At about this point Ms Bedford realised that there was an online lodgment facility on the Commission’s website. After receiving approval from Ms Kelly, Ms Bedford proceeded to utilise this facility. The facility contained nine pages which had to be completed before lodgment was effected. Page 1 contained the statement that “If your application requires you to pay a fee, you will need to do this at the time of lodgement. You will be asked to provide payment by credit card”. Page 2 contained the statements: “the time of lodgement for the online application is the time the Fair Work Commission receives the application and is taken to be the local time in the place where you are located” and “an application is not considered to be lodged unless any required fee has been paid or an application for waiver of that fee has been received ...”.
 Page 4 contained a button to click on to download the application form. The Form F8 that is produced when this facility is used is different to the Form F8 to which reference has earlier been made. It does not contain the last page headed “Application fee” quoted from above. Ms Bedford did not download the form, but used the form she already had. At page 5, she uploaded the completed form. At page 7, after a “Captcha code” was filled in, a “Lodge Application” button was to be clicked. It appears that Ms Bedford clicked on this, which brought her to page 8. Under the heading “Payment” there was a requirement to choose between 2 options - “I will pay the $69.60 for lodging this application” and “Discard lodgement”. Underneath this was two buttons which could be clicked. The first, less prominent one, was entitled “Print Summary”. Clicking this would produce a document (Lodgment document) containing the seal of the Commission and which then set out “Lodgment details” including a lodgment date, time, State and reference number. Below that were “Matter classification” details. The other, more prominent button, if clicked, took the user to the final page, 9. This required the credit card details to be filled in, with a button entitled “Continue” to be pressed. Once this was pressed, the uploaded application was actually sent to the Commission’s registry.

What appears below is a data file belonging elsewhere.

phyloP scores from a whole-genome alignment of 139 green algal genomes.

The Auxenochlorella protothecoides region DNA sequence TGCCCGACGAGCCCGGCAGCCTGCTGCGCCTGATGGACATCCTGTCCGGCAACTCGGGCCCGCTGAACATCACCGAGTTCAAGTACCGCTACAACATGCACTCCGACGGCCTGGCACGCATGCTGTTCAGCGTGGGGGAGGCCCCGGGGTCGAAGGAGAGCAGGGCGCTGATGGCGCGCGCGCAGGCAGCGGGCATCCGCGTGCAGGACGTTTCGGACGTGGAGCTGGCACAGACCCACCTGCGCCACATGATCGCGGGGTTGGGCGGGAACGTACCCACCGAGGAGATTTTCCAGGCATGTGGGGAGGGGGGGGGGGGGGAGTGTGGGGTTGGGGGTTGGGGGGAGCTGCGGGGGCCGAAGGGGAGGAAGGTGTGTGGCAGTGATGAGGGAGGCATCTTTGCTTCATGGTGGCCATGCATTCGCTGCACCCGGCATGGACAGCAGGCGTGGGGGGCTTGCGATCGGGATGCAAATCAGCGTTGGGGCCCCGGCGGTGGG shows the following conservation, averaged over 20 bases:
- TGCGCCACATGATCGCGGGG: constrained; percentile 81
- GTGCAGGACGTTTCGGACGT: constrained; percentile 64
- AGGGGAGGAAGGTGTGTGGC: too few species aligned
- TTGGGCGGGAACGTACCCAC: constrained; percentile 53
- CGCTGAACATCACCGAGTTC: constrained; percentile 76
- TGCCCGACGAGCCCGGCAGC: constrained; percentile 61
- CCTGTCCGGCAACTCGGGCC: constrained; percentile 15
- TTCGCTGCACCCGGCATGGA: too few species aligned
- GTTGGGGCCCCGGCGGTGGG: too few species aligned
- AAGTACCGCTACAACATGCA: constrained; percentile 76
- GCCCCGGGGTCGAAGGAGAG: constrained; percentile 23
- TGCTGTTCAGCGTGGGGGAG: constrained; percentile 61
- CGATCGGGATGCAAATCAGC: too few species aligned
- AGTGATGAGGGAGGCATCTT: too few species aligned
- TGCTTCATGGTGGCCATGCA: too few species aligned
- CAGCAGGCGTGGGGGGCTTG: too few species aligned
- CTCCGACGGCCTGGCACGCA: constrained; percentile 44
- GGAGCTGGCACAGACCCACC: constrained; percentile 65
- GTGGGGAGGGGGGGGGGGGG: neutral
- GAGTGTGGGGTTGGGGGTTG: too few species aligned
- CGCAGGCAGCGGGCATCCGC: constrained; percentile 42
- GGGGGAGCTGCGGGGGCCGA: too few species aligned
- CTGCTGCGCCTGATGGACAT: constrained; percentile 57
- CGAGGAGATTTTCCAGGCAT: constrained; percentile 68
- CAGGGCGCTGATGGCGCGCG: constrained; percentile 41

It may be deduced from her evidence given before the Commissioner that Ms Bedford, once she had pressed the “Lodge Application” button on page 8, believed that the application had been lodged and that, because it was intended to pay the filing fee by credit card, the Commission would contact Ms Kelly within three days for her credit card details. It appears therefore that Ms Bedford never clicked through to page 9, and because that page was never completed, the uploaded application was never actually sent to the Commission’s registry. Ms Bedford also gave evidence that she “received” a Lodgment document which identified the date of lodgment (25 November 2016) and a lodgment number (11728). The system did not “send” any such document to her, but we presume that she obtained it by clicking on the “Print Summary” button on page 8.
 Having taken these steps, Ms Bedford told Ms Kelly that her application was lodged, and sent her the Lodgment document. Ms Kelly then waited for a telephone call from the Commission to obtain her credit card details. Having received no contact from the Commission during the next three working days after 25 November 2016 (28, 29 and 30 November 2016), Ms Kelly rang the Commission on 1 December 2016 to provide her credit card details. She was told that the Commission had no record of her application. She then had Ms Bedford lodge her application online again, with her credit card details on this occasion, at 10.41am that day. At 12.06pm Ms Bedford sent the Commission an email explaining what had happened in relation to the first attempt at lodgment. The Commission sent Ms Bedford an email acknowledging a valid lodgment of the application on 2 December 2016.